In Moroccan tradition, Sultans and saints rank at the top of the hierarchal social structure and are believed to be endowed with hereditary powers transmitted to them by their holy lineage. The authority of sultanic rulers and saints is represented in popular imagination and cultural narrative as a mystic power with non-human attributes. Deep-rooted in popular imagination is the belief that Kings and saints inherit a spiritual force (baraka) that can create miracles and can save people from distress. The figures of the sultan and saint have been held in wonder and awe, also surrounded with taboos and benedictions, and culturally represented as distributing centers of charity. The philanthropic work of these religio-political authorities is part and parcel of the exercise of political power in Morocco. Royal donations did and still do play a binding function cementing the bond of loyalty and faithfulness between the throne and actual or potential beneficiaries. If occasional violence is used to mute an uprising, subalterns may regard it as the expression of an angry Father who decides to curse or punish those who rebel against the hand that feeds.
Historically the cultural soil of resistance to political domination was mostly formed from maraboutic components. Moroccan cities and countryside are littered with marabouts, holy shrines made of the burying grounds of local saints. Subalterns imagined saints as saviours with miraculous powers that could steer the course of their destiny. Unable to gain some measure of control over their own lives, they put their faith in the all-powerful saints to grant them some kind of magical emancipation. In popular imagination, those holy protective figures were conjured up in the image of miracle workers who could burst forth water from the underground, evoke food from nowhere, heal incurable diseases, resurrect the dead, talk to them, walk on sea water, talk to animals and inanimate things, travel outside time, foresee the unknown, abstain from food and drink, know the unlikely spots where the treasures of the earth were to be found. They used these powers to protest on behalf of and lead local subalterns.
The most illustrious example from popular culture concerning saints' protection of land and people is their historical saga of triumph over the Black Sultan (sultan l-khal). The Black Sultan was a symbol of ruling terror and oppression in the popular mind. Historically, it was a nickname given by the 'amma (commoners) to Abu l-Hasan l-Marini or Mulay Ismail due perhaps to their black color. Mulay Ismail was reputed for his repressive arbitrary cruelty and promiscuous liturgies of torture and beheadings in public intended to fill people's hearts with terror (cf. Crapanzano, 1973, p. 35-36). According to the hagiographic tradition, no earthly power could stand his hostility save for the baraka of saints. Al-Haj Thami al-Glawi was a qaid who was also nicknamed the Black Sultan in the Haouz (Pascon, 1984). In 1958, he possessed 12000 ha of land. He had shares in cobalt and manganese mines. He also monopolized the distribution of water in the region of Marrakech, imposing taxes on people and controlling the olive and almond crops commerce (Halim, 2000, p. 146).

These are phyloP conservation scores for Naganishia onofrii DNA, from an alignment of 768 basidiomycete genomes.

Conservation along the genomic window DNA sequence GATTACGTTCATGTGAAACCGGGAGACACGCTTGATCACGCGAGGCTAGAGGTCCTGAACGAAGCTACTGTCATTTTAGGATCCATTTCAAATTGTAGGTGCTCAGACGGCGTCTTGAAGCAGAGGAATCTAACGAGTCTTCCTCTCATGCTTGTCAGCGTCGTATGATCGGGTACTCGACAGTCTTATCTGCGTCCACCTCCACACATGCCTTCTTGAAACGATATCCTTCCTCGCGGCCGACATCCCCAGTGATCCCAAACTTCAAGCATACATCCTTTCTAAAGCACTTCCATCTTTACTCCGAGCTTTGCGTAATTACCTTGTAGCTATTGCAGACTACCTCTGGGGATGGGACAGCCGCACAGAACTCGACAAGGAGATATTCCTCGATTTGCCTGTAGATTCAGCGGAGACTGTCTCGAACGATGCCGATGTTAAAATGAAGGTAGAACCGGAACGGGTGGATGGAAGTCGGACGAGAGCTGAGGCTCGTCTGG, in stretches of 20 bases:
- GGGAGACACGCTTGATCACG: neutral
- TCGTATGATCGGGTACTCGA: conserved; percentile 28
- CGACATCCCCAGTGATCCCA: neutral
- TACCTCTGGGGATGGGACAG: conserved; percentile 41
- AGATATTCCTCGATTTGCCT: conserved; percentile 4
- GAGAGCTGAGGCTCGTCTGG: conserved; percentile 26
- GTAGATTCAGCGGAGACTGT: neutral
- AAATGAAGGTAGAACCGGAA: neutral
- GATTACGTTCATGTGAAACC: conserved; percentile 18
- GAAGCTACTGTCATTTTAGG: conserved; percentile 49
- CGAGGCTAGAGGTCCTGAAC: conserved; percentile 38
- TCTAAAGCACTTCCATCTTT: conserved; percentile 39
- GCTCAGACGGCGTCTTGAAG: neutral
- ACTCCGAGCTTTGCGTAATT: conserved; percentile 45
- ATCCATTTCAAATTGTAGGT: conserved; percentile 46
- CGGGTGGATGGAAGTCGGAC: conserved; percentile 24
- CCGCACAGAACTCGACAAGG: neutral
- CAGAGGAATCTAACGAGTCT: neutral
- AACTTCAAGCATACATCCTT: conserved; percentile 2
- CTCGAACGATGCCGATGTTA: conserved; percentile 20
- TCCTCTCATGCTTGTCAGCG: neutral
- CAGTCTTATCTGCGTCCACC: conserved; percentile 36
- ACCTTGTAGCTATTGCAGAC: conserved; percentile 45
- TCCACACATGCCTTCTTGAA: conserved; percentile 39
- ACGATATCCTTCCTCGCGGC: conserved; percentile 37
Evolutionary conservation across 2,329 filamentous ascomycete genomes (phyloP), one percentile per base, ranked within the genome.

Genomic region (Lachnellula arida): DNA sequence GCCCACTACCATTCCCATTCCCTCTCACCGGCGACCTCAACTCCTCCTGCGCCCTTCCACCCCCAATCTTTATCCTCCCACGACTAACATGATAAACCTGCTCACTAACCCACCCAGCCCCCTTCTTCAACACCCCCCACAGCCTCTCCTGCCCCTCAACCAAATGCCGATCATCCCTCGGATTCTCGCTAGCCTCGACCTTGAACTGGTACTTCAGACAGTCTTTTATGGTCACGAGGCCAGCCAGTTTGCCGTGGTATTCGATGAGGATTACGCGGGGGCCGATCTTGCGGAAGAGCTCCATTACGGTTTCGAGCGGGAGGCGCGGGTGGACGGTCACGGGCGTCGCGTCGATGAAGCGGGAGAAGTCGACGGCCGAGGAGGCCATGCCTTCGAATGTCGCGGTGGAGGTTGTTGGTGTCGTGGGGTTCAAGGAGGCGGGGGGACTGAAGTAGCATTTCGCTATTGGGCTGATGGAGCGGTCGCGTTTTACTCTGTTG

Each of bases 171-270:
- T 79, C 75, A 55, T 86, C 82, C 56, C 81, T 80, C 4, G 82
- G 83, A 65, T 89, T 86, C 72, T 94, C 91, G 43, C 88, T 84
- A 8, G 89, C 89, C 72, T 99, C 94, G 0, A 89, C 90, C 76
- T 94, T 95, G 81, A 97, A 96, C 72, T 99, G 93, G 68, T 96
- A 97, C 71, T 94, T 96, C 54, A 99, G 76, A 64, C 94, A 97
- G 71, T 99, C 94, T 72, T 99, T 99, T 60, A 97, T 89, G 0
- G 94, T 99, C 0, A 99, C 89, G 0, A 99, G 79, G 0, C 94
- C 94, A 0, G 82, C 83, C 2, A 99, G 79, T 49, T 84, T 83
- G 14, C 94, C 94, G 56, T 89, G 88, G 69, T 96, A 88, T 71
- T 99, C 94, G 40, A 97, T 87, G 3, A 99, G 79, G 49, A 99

Until recently, the binary opposition—saints vs. the Black Sultan—structures the cultural worldview of the maraboutic society. Its legends convey stories of the war between the Black sultan and saints. At bottom, the Black Sultan can be considered to be a mythic symbol, an embodiment of people's fearful attitude towards any Sultan or mandarin whose authority was oppressive in the history of Morocco. In cultural narrative, it is stressed that saints defeat the Black Sultan, which signifies that his power is profane whereas the baraka of saints derives from God's immeasurable sacred power that can bring justice to earth, in a sense a political expression of sainthood whose historical roots we can still trace in Moroccan saints' legends and maraboutic practices. It is narrated for instance that Sidi Mas'oud Ben Hsin, a saint in Doukkala, aborted the Sultan l-Khal's attack by hurling against him swarms of bees and gadflies. Ben Yeffu, another saint in the same region, forced the Black Sultan to submit to his power by the help of a multi-headed jinni. A popular version of the legend narrated by some shurfa from Duwar al-Kudya in al-Gharbiya area goes that Ben Yeffu went out to face the Sultan l-Khal accompanied with a black jinni with seven heads. In a challenging confrontation between the two, the sultan commanded his army to catch the saint while the latter ordered his servant jinni to topple the Sultan from his horse and lift him to the sky. The jinni did as he was enjoined, and the Sultan cried tslim (an expression of surrender) at which the saint ordered the jinni to set him back upon his horse, upon which the Sultan quickly fled. Such legends of saints' triumph over the 'Black Sultan' have multiplied in various historical guises over a very long period. In their hagiographies, saints always emerged as justicers defending the meek.